Wednesday, May 21, 2014
OAK CREEK CANYON, Ariz. (AP) — A wind-whipped wildfire in a canyon near Flagstaff dramatically increased in size Wednesday as it sent up choking plumes of smoke, threatened homes and scuttled Memorial Day weekend plans in the popular hiking and camping area.
Hundreds of firefighters poured into northern Arizona to battle the fire between Sedona and Flagstaff, and by Wednesday afternoon, the fire grew to an estimated 7 square miles, or about 4,500 acres. The erratic and gusty winds briefly grounded air tankers that were brought in to fight the fire.
Authorities also warned about 3,200 residents in communities near Flagstaff that they should be ready to evacuate if the fire makes another advance.
Officials are fearful that the fire could be a prelude for what could become a devastating wildfire season amid a drought that has left tinder-dry conditions across the state.
The blaze presented several challenges for firefighters, including steep terrain, thick pine forest, gusting winds and the drought conditions, said Bill Morse, a Flagstaff Fire Department captain and a spokesman for firefighting managers. The winds helped the fire race 2,000 feet up the canyon and to a plateau area.
The fire broke out at the start of the tourist season and closed the main road between Sedona and Flagstaff — two cities that attract visitors in summer months. The fire is burning near Slide Rock State Park, a popular recreation area because of its natural rock water slides.
Sophie Lwin, of Peoria, said she had relatives from the Los Angeles area coming in for a weekend at the Butterfly Garden Inn, which had to evacuate because of the fire. She said the area is her favorite destination, and she and her husband visit at least five times a year.
"It's Memorial Day weekend. It's going to be so hard and so expensive to get anything anywhere else," she said.
About 500 firefighters and other personnel are already assigned to the fire, including 15 Hotshot crews.
But windy conditions forced firefighters to temporarily halt air resources such as retardant. They were flying again Wednesday evening.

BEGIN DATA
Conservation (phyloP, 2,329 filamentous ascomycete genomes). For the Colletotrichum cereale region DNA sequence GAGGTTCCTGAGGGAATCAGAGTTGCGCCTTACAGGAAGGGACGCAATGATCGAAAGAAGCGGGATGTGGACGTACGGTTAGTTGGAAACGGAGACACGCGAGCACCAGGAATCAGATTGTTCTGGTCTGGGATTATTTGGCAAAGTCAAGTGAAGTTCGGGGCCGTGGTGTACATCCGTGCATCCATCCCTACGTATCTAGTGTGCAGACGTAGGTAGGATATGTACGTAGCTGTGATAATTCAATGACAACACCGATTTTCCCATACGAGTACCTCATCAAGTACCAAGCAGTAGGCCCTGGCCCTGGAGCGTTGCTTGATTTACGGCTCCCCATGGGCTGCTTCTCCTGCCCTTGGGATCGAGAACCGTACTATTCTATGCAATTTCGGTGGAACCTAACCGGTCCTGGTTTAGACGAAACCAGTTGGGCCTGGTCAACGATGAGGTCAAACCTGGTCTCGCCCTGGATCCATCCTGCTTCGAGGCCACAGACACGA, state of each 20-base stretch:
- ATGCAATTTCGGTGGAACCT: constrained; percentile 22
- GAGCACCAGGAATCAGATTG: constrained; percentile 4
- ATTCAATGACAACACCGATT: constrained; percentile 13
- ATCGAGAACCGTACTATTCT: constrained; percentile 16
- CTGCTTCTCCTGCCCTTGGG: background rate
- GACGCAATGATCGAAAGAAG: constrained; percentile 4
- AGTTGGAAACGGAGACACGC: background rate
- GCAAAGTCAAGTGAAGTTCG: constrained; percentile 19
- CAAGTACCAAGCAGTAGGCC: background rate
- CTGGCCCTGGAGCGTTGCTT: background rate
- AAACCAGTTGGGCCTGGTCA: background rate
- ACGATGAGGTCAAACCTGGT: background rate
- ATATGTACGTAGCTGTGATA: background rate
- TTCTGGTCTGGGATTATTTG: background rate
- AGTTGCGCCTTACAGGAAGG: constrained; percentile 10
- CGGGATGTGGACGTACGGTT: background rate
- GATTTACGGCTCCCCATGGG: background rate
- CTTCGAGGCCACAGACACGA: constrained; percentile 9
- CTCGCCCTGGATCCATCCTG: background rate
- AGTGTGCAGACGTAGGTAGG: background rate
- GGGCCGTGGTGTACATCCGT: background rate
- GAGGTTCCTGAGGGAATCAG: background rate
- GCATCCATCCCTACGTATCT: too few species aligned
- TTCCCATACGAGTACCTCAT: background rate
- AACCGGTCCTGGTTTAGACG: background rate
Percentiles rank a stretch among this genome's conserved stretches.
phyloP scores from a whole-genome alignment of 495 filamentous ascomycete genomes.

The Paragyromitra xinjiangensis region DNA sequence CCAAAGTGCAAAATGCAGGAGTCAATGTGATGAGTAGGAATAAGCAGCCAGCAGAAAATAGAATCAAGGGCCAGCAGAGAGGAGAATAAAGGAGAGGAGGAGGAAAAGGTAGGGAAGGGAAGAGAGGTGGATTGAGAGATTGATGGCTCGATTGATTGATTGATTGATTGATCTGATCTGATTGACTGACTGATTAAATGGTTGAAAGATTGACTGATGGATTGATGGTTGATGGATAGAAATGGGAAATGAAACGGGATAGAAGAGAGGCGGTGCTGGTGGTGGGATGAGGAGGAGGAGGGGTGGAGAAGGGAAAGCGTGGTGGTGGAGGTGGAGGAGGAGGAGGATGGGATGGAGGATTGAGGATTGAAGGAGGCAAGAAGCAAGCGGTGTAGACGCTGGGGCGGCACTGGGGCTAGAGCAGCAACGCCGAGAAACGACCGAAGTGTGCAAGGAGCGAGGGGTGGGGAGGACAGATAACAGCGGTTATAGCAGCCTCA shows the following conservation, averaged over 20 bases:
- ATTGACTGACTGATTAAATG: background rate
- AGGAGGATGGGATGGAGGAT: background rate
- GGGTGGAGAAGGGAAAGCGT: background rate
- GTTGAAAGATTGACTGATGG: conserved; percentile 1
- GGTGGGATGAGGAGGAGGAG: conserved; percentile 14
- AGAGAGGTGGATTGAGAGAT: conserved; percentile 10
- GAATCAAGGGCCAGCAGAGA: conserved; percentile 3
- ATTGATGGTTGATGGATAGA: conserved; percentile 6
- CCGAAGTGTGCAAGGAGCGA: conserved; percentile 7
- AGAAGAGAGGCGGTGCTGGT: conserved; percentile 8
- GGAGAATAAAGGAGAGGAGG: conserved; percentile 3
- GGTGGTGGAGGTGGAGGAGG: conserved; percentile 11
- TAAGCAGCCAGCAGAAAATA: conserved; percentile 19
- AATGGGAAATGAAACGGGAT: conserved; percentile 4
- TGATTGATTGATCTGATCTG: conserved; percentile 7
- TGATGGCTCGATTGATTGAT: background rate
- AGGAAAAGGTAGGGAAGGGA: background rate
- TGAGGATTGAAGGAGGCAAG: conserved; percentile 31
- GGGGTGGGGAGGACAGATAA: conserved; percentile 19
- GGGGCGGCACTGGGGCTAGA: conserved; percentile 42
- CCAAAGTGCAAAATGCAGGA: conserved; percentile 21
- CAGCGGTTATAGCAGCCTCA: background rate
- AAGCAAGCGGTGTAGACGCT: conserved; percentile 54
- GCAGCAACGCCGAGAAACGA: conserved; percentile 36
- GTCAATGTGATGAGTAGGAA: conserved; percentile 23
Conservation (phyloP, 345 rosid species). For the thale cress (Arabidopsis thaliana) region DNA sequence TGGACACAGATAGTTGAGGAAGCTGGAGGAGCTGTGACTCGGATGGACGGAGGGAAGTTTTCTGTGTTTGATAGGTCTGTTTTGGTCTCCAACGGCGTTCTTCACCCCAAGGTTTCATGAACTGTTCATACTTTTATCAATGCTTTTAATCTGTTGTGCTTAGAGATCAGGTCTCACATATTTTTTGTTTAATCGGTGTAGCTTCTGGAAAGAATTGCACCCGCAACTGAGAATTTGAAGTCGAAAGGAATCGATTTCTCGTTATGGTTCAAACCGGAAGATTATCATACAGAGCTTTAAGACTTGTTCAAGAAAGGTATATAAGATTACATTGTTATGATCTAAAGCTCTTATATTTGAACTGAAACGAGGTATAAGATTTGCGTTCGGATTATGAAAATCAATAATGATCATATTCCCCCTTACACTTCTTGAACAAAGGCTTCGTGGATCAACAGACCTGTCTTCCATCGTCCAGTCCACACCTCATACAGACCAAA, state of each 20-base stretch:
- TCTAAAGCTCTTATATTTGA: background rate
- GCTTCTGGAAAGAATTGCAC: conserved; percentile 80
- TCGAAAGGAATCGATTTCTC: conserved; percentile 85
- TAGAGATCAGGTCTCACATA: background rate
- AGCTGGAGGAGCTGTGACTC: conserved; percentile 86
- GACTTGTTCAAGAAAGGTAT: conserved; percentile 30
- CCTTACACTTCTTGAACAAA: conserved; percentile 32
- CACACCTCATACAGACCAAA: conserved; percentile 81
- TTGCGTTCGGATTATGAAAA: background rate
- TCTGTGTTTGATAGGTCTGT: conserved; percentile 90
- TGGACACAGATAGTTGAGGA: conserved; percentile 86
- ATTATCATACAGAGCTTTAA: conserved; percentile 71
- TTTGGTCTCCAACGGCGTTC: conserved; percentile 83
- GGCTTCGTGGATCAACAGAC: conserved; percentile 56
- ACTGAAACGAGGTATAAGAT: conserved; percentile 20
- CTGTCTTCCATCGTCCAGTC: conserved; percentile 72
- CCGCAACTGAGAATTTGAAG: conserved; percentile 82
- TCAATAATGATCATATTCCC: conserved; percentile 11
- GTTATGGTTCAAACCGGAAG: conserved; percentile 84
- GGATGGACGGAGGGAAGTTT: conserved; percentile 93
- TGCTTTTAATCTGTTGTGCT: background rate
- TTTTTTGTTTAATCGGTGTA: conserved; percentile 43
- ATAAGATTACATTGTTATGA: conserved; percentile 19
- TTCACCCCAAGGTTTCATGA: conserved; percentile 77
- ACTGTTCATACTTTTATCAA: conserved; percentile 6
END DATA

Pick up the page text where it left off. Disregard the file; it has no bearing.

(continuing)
Crews were focused on keeping the fire west of a highway near threatened homes. There were no reports so far of injuries or structures burned.
The cause of the fire wasn't known, but authorities believe it was human-caused.
The fire forced the evacuations of 100 businesses and homes in a 2-mile stretch north of the state park, and 15 people stayed at a shelter in Flagstaff. About 3,200 people in the communities of Kachina Village and Forest Highlands were told that they need to be ready to evacuate.
"As you can see, we are dealing with some pretty extraordinary circumstances with this fire. I want to reiterate that you basically have received your pre-evacuation notice. This is your time to get ready," said Robert Rowley, emergency manager for Coconino County.
The fire comes less than a year after a blaze in nearby Prescott killed 19 firefighters who were part of a Hotshot crew.
As the latest fire moved up the canyon's steep walls, it sent up large amounts of smoke and ash and created hazy conditions in Flagstaff, about 15 miles away.
But Morse said calming fire conditions in Southern California have freed up extra crews to fight the Arizona blaze.
The evacuees included Nathan and Mickella Westerfield, honeymooners from Phoenix who arrived at a campground in the canyon Tuesday afternoon. They were headed into Sedona for dinner when they passed the fire, which was burning in a valley visible from the highway.
As other passers-by stopped to take pictures of the fire, a firefighter told the couple they couldn't return to their campground to retrieve their newly purchased camping gear and other belongings, Nathan Westerfield said.
"He told us, 'no, we're evacuating,'" he said. "We literally have the clothes on our backs."
Red Cross spokeswoman Trudy Thompson Rice said most of the people who stayed at the shelter at a Flagstaff school Tuesday night were campers. The Westerfields were among those who spent the night.
Three other active fires were reported Wednesday around the state, including a 150-acre forest fire east of Payson in northern Arizona.
Crews also were battling a 200-acre wildfire on the Tohono O'odham Indian Reservation southwest of Tucson and a 450-acre brush fire on the Babacomari Ranch in the southern Arizona town of Sonoita.
Davenport and Associated Press writer Astrid Galvan contributed to this report from Phoenix.